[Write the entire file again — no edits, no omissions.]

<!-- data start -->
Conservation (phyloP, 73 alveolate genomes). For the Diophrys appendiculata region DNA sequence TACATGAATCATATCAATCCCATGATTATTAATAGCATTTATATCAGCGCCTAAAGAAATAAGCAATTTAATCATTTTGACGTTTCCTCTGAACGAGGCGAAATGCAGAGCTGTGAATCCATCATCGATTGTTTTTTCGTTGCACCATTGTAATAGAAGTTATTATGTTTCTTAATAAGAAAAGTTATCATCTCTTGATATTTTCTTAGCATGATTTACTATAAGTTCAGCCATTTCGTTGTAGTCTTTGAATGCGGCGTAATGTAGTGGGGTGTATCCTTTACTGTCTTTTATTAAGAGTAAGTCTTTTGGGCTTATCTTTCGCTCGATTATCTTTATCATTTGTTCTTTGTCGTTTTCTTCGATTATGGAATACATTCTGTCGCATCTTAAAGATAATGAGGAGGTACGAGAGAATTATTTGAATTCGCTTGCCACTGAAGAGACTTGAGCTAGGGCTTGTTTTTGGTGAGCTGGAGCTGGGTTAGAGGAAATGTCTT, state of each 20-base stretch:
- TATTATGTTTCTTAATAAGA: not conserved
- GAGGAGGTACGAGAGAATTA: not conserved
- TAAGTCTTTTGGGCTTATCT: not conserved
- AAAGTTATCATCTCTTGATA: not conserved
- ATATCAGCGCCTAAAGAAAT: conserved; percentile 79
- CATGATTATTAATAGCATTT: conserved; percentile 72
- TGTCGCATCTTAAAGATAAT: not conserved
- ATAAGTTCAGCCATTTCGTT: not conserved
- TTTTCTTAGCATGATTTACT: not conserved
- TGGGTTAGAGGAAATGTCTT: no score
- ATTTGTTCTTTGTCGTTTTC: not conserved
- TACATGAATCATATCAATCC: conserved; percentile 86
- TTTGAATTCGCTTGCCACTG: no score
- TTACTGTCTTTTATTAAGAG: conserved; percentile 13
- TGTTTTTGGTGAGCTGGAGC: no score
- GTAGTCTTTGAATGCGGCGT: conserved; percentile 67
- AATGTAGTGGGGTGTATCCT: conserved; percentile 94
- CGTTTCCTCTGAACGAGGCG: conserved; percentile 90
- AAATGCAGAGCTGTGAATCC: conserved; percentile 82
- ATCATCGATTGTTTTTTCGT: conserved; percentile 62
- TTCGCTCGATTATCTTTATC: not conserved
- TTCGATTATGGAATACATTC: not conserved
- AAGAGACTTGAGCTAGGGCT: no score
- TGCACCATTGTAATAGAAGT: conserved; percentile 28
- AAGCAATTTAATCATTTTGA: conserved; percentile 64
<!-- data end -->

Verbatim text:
Conservation (phyloP, 73 alveolate genomes). For the Diophrys appendiculata region DNA sequence TACATGAATCATATCAATCCCATGATTATTAATAGCATTTATATCAGCGCCTAAAGAAATAAGCAATTTAATCATTTTGACGTTTCCTCTGAACGAGGCGAAATGCAGAGCTGTGAATCCATCATCGATTGTTTTTTCGTTGCACCATTGTAATAGAAGTTATTATGTTTCTTAATAAGAAAAGTTATCATCTCTTGATATTTTCTTAGCATGATTTACTATAAGTTCAGCCATTTCGTTGTAGTCTTTGAATGCGGCGTAATGTAGTGGGGTGTATCCTTTACTGTCTTTTATTAAGAGTAAGTCTTTTGGGCTTATCTTTCGCTCGATTATCTTTATCATTTGTTCTTTGTCGTTTTCTTCGATTATGGAATACATTCTGTCGCATCTTAAAGATAATGAGGAGGTACGAGAGAATTATTTGAATTCGCTTGCCACTGAAGAGACTTGAGCTAGGGCTTGTTTTTGGTGAGCTGGAGCTGGGTTAGAGGAAATGTCTT, state of each 20-base stretch:
- TATTATGTTTCTTAATAAGA: not conserved
- GAGGAGGTACGAGAGAATTA: not conserved
- TAAGTCTTTTGGGCTTATCT: not conserved
- AAAGTTATCATCTCTTGATA: not conserved
- ATATCAGCGCCTAAAGAAAT: conserved; percentile 79
- CATGATTATTAATAGCATTT: conserved; percentile 72
- TGTCGCATCTTAAAGATAAT: not conserved
- ATAAGTTCAGCCATTTCGTT: not conserved
- TTTTCTTAGCATGATTTACT: not conserved
- TGGGTTAGAGGAAATGTCTT: no score
- ATTTGTTCTTTGTCGTTTTC: not conserved
- TACATGAATCATATCAATCC: conserved; percentile 86
- TTTGAATTCGCTTGCCACTG: no score
- TTACTGTCTTTTATTAAGAG: conserved; percentile 13
- TGTTTTTGGTGAGCTGGAGC: no score
- GTAGTCTTTGAATGCGGCGT: conserved; percentile 67
- AATGTAGTGGGGTGTATCCT: conserved; percentile 94
- CGTTTCCTCTGAACGAGGCG: conserved; percentile 90
- AAATGCAGAGCTGTGAATCC: conserved; percentile 82
- ATCATCGATTGTTTTTTCGT: conserved; percentile 62
- TTCGCTCGATTATCTTTATC: not conserved
- TTCGATTATGGAATACATTC: not conserved
- AAGAGACTTGAGCTAGGGCT: no score
- TGCACCATTGTAATAGAAGT: conserved; percentile 28
- AAGCAATTTAATCATTTTGA: conserved; percentile 64